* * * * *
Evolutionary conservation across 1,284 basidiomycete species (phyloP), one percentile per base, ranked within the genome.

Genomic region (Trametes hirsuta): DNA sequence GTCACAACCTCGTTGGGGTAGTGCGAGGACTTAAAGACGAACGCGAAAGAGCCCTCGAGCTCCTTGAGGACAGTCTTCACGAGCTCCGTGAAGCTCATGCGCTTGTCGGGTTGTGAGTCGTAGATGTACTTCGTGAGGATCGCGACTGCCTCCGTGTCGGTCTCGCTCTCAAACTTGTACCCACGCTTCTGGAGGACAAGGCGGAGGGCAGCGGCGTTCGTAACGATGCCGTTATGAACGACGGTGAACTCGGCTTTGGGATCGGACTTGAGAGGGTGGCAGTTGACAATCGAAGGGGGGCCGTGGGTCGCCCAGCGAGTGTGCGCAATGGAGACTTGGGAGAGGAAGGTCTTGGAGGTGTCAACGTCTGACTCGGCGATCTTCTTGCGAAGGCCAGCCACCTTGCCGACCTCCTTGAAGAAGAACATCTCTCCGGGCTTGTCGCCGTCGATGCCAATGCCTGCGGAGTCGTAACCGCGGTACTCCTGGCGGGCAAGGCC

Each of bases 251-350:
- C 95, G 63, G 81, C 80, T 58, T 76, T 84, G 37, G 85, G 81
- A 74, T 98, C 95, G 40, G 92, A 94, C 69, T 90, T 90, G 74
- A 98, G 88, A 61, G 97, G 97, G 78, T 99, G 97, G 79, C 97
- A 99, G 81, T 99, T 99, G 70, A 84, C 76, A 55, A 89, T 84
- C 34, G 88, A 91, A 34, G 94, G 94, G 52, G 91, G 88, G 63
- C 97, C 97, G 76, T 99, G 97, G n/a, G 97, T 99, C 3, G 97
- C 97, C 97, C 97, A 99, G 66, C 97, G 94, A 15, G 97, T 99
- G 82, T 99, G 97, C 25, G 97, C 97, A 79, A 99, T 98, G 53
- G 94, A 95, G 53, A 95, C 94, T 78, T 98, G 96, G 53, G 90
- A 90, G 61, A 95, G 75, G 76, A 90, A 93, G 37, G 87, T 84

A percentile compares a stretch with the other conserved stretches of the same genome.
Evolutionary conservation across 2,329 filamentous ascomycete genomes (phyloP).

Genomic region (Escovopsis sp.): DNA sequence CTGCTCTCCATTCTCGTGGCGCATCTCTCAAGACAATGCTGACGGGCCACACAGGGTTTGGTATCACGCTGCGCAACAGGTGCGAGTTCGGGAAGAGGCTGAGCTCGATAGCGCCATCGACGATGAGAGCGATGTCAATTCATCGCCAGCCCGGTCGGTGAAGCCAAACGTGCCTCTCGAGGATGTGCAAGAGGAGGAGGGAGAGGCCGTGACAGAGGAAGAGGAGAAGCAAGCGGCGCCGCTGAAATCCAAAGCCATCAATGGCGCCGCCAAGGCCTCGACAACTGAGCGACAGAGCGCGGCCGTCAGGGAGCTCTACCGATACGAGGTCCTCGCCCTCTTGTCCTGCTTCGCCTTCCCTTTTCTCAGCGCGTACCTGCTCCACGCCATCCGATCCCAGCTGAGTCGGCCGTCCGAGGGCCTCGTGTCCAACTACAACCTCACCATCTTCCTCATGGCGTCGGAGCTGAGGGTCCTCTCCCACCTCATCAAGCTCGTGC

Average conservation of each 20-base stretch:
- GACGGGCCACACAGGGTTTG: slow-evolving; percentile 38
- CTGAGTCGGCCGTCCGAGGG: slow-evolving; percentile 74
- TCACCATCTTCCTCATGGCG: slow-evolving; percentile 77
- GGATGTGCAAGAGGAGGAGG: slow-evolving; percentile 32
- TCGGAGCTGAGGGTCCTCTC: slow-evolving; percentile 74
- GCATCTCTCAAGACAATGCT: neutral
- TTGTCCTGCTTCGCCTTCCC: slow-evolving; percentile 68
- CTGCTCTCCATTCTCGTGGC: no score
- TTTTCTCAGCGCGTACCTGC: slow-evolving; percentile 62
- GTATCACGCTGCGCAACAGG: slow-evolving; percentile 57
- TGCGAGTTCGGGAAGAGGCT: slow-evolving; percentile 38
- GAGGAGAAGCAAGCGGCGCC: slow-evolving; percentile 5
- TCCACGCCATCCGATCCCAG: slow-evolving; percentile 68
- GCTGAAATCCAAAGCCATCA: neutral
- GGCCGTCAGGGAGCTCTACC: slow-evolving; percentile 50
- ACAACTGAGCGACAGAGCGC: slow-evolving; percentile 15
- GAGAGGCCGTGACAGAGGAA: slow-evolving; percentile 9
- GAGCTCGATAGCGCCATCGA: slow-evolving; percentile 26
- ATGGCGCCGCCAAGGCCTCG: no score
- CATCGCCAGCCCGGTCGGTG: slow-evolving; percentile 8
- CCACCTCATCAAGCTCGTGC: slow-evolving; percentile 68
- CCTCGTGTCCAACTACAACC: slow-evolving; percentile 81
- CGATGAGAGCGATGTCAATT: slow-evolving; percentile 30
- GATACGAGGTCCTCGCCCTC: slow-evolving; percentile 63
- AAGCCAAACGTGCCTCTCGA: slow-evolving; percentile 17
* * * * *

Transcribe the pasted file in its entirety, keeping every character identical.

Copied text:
Evolutionary conservation across 1,284 basidiomycete species (phyloP), one percentile per base, ranked within the genome.

Genomic region (Trametes hirsuta): DNA sequence GTCACAACCTCGTTGGGGTAGTGCGAGGACTTAAAGACGAACGCGAAAGAGCCCTCGAGCTCCTTGAGGACAGTCTTCACGAGCTCCGTGAAGCTCATGCGCTTGTCGGGTTGTGAGTCGTAGATGTACTTCGTGAGGATCGCGACTGCCTCCGTGTCGGTCTCGCTCTCAAACTTGTACCCACGCTTCTGGAGGACAAGGCGGAGGGCAGCGGCGTTCGTAACGATGCCGTTATGAACGACGGTGAACTCGGCTTTGGGATCGGACTTGAGAGGGTGGCAGTTGACAATCGAAGGGGGGCCGTGGGTCGCCCAGCGAGTGTGCGCAATGGAGACTTGGGAGAGGAAGGTCTTGGAGGTGTCAACGTCTGACTCGGCGATCTTCTTGCGAAGGCCAGCCACCTTGCCGACCTCCTTGAAGAAGAACATCTCTCCGGGCTTGTCGCCGTCGATGCCAATGCCTGCGGAGTCGTAACCGCGGTACTCCTGGCGGGCAAGGCC

Each of bases 251-350:
- C 95, G 63, G 81, C 80, T 58, T 76, T 84, G 37, G 85, G 81
- A 74, T 98, C 95, G 40, G 92, A 94, C 69, T 90, T 90, G 74
- A 98, G 88, A 61, G 97, G 97, G 78, T 99, G 97, G 79, C 97
- A 99, G 81, T 99, T 99, G 70, A 84, C 76, A 55, A 89, T 84
- C 34, G 88, A 91, A 34, G 94, G 94, G 52, G 91, G 88, G 63
- C 97, C 97, G 76, T 99, G 97, G n/a, G 97, T 99, C 3, G 97
- C 97, C 97, C 97, A 99, G 66, C 97, G 94, A 15, G 97, T 99
- G 82, T 99, G 97, C 25, G 97, C 97, A 79, A 99, T 98, G 53
- G 94, A 95, G 53, A 95, C 94, T 78, T 98, G 96, G 53, G 90
- A 90, G 61, A 95, G 75, G 76, A 90, A 93, G 37, G 87, T 84

A percentile compares a stretch with the other conserved stretches of the same genome.
Evolutionary conservation across 2,329 filamentous ascomycete genomes (phyloP).

Genomic region (Escovopsis sp.): DNA sequence CTGCTCTCCATTCTCGTGGCGCATCTCTCAAGACAATGCTGACGGGCCACACAGGGTTTGGTATCACGCTGCGCAACAGGTGCGAGTTCGGGAAGAGGCTGAGCTCGATAGCGCCATCGACGATGAGAGCGATGTCAATTCATCGCCAGCCCGGTCGGTGAAGCCAAACGTGCCTCTCGAGGATGTGCAAGAGGAGGAGGGAGAGGCCGTGACAGAGGAAGAGGAGAAGCAAGCGGCGCCGCTGAAATCCAAAGCCATCAATGGCGCCGCCAAGGCCTCGACAACTGAGCGACAGAGCGCGGCCGTCAGGGAGCTCTACCGATACGAGGTCCTCGCCCTCTTGTCCTGCTTCGCCTTCCCTTTTCTCAGCGCGTACCTGCTCCACGCCATCCGATCCCAGCTGAGTCGGCCGTCCGAGGGCCTCGTGTCCAACTACAACCTCACCATCTTCCTCATGGCGTCGGAGCTGAGGGTCCTCTCCCACCTCATCAAGCTCGTGC

Average conservation of each 20-base stretch:
- GACGGGCCACACAGGGTTTG: slow-evolving; percentile 38
- CTGAGTCGGCCGTCCGAGGG: slow-evolving; percentile 74
- TCACCATCTTCCTCATGGCG: slow-evolving; percentile 77
- GGATGTGCAAGAGGAGGAGG: slow-evolving; percentile 32
- TCGGAGCTGAGGGTCCTCTC: slow-evolving; percentile 74
- GCATCTCTCAAGACAATGCT: neutral
- TTGTCCTGCTTCGCCTTCCC: slow-evolving; percentile 68
- CTGCTCTCCATTCTCGTGGC: no score
- TTTTCTCAGCGCGTACCTGC: slow-evolving; percentile 62
- GTATCACGCTGCGCAACAGG: slow-evolving; percentile 57
- TGCGAGTTCGGGAAGAGGCT: slow-evolving; percentile 38
- GAGGAGAAGCAAGCGGCGCC: slow-evolving; percentile 5
- TCCACGCCATCCGATCCCAG: slow-evolving; percentile 68
- GCTGAAATCCAAAGCCATCA: neutral
- GGCCGTCAGGGAGCTCTACC: slow-evolving; percentile 50
- ACAACTGAGCGACAGAGCGC: slow-evolving; percentile 15
- GAGAGGCCGTGACAGAGGAA: slow-evolving; percentile 9
- GAGCTCGATAGCGCCATCGA: slow-evolving; percentile 26
- ATGGCGCCGCCAAGGCCTCG: no score
- CATCGCCAGCCCGGTCGGTG: slow-evolving; percentile 8
- CCACCTCATCAAGCTCGTGC: slow-evolving; percentile 68
- CCTCGTGTCCAACTACAACC: slow-evolving; percentile 81
- CGATGAGAGCGATGTCAATT: slow-evolving; percentile 30
- GATACGAGGTCCTCGCCCTC: slow-evolving; percentile 63
- AAGCCAAACGTGCCTCTCGA: slow-evolving; percentile 17